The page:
It’s bothered me for years. I know that it’s better to live without regrets, that it’s useless to worry about things we cannot change. When I graduated from high school, I was given a wonderful, and surprising gift: a surplus French horn from the music department of my high school. It was not in the best condition, but it played, and I was incredibly honoured and pleased to have it. However, over time, I stopped playing for a variety of reasons. And there came a point while I was in university when, while waiting for student loans to replenish my bank account, between the end of a summer job and the start of the fall work season, I made a decision that I wish I could go back and do differently.
* * *
Sonnet for a Lost French Horn
Valued once for its brassy gleam and sound,
Beauty was not enough in poverty.
Though dusty, tarnished, dented coils still wound,
Sold on the street for a sum of money.
Immediate hit of regret, loss, despair;
A precious gift turned into cash for food.
The potential, the talent, gone somewhere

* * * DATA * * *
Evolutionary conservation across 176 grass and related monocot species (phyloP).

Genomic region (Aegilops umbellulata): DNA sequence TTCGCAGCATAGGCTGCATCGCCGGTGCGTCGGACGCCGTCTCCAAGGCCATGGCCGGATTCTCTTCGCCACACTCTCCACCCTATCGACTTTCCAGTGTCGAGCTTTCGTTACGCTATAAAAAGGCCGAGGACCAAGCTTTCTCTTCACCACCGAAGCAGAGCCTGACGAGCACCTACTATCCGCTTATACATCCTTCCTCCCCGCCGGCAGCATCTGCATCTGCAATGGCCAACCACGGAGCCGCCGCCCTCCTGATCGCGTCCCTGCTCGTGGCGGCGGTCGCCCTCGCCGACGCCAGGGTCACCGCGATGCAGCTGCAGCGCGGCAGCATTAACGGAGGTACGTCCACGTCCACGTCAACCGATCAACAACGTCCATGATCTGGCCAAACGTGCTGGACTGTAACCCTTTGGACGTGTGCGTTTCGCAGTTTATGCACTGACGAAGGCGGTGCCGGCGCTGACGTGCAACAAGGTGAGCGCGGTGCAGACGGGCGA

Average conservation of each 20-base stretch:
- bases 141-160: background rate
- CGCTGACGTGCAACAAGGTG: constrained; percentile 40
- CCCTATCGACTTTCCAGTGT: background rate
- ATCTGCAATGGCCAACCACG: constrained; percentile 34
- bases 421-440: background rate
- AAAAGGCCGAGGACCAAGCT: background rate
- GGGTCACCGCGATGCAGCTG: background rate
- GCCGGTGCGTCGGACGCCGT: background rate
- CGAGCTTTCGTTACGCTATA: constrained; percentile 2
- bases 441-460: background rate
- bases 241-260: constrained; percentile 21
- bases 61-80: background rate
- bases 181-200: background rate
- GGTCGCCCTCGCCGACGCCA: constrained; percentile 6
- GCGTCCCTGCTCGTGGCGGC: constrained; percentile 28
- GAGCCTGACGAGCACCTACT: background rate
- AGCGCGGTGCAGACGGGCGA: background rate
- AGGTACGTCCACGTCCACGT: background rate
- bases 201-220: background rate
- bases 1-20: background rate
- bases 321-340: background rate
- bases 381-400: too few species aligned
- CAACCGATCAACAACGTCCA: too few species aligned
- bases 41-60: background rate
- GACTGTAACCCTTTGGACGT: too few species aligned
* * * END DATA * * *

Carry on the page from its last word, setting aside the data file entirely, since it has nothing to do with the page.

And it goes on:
Has it helped another? I prayed it would.
Beloved tool, my heart’s mellow voice,
Practice daunted by time and bashful fear;
Lacking spine, still, my neglect was a choice.
It lay silent, slept, for over a year.
Entrusted to a new soul, my token.
Somewhere it sings, no longer broken.
* * *
I remember how wonderful it felt to be part of an ensemble, making music together. I remember the pain of swollen and chapped lips, aching wrists and dented skin on my thigh from resting the edge of the bell. Emptied the spit and oiled the valves. I loved its tone, how it could ring and wail, bellow and whisper. One day, I would like to have another for my own pleasure, to play when the house is empty and the time is mine.
Until then, I have the memories. And the man who bought my horn was an older gentleman. I have hope that he took care of it, restored it to a really good condition, and made it sing again.